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Publication Detail
The heritability of chimpanzee and human brain asymmetry
  • Publication Type:
    Journal article
  • Publication Sub Type:
    Article
  • Authors:
    Gómez-Robles A, Hopkins WD, Schapiro SJ, Sherwood CC
  • Publication date:
    28/12/2016
  • Journal:
    Proceedings of the Royal Society B: Biological Sciences
  • Volume:
    283
  • Issue:
    1845
  • Status:
    Published
  • Print ISSN:
    0962-8452
Abstract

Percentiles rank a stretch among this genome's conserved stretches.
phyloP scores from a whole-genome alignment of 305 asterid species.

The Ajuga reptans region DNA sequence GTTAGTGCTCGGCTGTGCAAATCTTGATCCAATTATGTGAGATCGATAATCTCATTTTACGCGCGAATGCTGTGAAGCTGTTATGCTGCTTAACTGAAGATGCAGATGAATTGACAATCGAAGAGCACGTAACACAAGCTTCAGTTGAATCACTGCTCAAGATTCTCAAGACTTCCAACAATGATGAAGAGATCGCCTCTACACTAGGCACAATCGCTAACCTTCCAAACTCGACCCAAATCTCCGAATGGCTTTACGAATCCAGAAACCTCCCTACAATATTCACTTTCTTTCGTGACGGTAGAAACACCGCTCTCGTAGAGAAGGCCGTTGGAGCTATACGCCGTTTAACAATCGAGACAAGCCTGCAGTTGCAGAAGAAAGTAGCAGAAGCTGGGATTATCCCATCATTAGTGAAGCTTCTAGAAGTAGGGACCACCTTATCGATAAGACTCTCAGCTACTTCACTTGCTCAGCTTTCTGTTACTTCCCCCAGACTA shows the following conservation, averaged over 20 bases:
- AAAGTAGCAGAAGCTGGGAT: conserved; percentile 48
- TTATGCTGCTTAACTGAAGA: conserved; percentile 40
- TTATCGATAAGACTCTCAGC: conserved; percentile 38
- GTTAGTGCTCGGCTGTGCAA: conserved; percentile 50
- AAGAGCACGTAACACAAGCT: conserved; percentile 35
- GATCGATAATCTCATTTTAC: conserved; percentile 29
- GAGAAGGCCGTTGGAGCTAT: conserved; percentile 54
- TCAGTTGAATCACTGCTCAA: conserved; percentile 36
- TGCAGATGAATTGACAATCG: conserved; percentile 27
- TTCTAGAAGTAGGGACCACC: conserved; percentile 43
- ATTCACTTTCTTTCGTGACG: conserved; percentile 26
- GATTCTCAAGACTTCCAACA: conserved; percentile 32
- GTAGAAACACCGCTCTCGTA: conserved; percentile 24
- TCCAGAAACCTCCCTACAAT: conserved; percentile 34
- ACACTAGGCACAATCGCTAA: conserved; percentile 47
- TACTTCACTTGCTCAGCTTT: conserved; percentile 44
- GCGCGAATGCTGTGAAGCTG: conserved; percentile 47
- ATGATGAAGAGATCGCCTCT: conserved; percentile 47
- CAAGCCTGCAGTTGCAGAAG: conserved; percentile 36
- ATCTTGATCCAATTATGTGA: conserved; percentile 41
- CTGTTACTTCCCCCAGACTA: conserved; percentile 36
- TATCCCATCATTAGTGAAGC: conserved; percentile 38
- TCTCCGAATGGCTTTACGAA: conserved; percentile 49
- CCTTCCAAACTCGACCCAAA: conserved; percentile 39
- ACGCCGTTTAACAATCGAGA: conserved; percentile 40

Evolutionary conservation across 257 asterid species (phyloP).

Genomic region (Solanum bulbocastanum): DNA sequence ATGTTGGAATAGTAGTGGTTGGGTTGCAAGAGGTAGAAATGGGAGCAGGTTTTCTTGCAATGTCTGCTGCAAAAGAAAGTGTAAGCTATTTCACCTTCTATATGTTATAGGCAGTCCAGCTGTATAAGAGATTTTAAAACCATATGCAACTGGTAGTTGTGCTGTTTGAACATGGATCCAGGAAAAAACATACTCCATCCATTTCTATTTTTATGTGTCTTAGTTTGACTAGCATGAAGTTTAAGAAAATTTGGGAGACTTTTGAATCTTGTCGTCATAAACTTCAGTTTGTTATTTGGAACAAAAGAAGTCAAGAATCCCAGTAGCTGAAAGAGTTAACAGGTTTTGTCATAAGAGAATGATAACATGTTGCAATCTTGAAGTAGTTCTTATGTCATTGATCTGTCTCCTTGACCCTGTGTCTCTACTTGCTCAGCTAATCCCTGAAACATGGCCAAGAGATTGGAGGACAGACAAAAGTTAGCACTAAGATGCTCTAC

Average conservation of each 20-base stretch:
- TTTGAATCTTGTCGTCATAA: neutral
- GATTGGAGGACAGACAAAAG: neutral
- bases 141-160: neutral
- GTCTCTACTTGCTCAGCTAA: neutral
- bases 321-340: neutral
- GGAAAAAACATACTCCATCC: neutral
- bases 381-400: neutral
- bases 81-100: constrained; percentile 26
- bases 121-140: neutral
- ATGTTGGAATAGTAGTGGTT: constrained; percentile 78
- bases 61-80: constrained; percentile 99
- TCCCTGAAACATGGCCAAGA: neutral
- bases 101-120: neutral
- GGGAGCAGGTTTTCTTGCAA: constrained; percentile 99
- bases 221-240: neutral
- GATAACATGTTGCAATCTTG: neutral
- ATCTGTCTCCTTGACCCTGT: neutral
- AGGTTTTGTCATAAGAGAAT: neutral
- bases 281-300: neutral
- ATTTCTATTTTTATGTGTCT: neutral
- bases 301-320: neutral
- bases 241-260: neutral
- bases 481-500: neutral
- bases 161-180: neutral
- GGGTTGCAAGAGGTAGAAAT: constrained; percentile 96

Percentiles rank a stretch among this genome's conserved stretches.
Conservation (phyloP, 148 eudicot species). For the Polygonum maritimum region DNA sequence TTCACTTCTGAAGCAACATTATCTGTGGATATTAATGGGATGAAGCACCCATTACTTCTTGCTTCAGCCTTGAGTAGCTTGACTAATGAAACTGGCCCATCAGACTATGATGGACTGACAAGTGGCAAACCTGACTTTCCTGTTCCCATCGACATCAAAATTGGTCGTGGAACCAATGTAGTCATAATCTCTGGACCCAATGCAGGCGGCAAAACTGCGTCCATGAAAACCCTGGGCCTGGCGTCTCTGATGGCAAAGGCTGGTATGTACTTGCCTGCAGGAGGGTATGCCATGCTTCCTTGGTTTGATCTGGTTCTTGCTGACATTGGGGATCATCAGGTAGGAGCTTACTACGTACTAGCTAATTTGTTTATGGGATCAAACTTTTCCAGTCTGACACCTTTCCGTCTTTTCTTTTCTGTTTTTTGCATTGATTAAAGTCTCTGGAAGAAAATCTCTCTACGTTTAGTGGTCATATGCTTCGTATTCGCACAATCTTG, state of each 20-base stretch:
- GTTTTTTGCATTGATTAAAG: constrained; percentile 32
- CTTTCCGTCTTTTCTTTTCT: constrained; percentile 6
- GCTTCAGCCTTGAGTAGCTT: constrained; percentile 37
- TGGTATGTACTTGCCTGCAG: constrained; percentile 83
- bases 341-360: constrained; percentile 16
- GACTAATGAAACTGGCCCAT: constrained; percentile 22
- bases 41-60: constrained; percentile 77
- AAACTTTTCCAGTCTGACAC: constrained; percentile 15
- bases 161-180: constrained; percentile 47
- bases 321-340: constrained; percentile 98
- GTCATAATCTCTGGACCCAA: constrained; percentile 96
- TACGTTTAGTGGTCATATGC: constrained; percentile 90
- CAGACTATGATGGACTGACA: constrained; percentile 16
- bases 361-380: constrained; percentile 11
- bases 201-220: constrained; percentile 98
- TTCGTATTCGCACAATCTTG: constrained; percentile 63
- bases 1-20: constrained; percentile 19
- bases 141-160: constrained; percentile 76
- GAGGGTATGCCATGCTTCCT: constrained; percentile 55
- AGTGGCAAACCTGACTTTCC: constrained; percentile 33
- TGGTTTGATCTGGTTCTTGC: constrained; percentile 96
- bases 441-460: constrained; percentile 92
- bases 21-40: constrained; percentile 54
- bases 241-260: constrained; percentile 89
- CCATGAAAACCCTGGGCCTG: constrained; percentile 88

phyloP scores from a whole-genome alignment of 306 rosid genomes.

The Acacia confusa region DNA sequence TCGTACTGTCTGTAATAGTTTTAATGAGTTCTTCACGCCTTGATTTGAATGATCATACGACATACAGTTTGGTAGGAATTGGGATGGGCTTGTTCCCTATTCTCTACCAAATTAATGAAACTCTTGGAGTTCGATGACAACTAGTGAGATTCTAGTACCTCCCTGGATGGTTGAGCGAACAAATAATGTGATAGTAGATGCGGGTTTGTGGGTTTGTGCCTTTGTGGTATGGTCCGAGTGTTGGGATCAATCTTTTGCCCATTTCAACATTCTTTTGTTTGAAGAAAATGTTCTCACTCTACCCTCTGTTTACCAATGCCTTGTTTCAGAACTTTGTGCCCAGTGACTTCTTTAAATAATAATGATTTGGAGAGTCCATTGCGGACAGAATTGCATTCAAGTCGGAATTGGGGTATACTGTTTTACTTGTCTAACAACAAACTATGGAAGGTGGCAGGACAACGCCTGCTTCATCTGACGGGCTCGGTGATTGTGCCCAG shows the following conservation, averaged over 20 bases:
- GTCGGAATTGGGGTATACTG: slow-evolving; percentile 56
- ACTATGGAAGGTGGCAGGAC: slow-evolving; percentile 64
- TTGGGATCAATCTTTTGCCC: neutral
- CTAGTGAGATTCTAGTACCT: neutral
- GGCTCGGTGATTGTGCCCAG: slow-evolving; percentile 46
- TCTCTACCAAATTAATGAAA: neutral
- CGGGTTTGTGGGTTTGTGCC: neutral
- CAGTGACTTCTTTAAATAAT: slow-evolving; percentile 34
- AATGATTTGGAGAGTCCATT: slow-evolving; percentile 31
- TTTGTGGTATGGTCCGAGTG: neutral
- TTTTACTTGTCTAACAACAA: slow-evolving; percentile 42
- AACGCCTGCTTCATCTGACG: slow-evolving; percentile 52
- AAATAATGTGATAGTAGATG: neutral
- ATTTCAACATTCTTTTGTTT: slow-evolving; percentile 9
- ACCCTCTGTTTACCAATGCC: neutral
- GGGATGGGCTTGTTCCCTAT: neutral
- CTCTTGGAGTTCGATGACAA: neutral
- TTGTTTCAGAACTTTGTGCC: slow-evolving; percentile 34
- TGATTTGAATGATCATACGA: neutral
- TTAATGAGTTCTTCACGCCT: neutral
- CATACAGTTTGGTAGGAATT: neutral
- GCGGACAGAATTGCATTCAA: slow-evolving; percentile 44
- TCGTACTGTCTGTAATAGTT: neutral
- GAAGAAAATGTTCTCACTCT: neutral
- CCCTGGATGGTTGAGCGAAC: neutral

© 2016 The Author(s) Published by the Royal Society. All rights reserved.Human brains are markedly asymmetric in structure and lateralized in function, which suggests a relationship between these two properties. The brains of other closely related primates, such as chimpanzees, show similar patterns of asymmetry, but to a lesser degree, indicating an increase in anatomical and functional asymmetry during hominin evolution. We analysed the heritability of cerebral asymmetry in chimpanzees and humans using classic morphometrics, geometric morphometrics, and quantitative genetic techniques. In our analyses, we separated directional asymmetry and fluctuating asymmetry (FA), which is indicative of environmental influences during development. We show that directional patterns of asymmetry, those that are consistently present in most individuals in a population, do not have significant heritability when measured through simple linear metrics, but they have marginally significant heritability in humans when assessed through three-dimensional configurations of landmarks that reflect variation in the size, position, and orientation of different cortical regions with respect to each other. Furthermore, genetic correlations between left and right hemispheres are substantially lower in humans than in chimpanzees, which points to a relatively stronger environmental influence on leftright differences in humans. We also show that the level of FA has significant heritability in both species in some regions of the cerebral cortex. This suggests that brain responsiveness to environmental influences, which may reflect neural plasticity, has genetic bases in both species. These results have implications for the evolvability of brain asymmetry and plasticity among humans and our close relatives.
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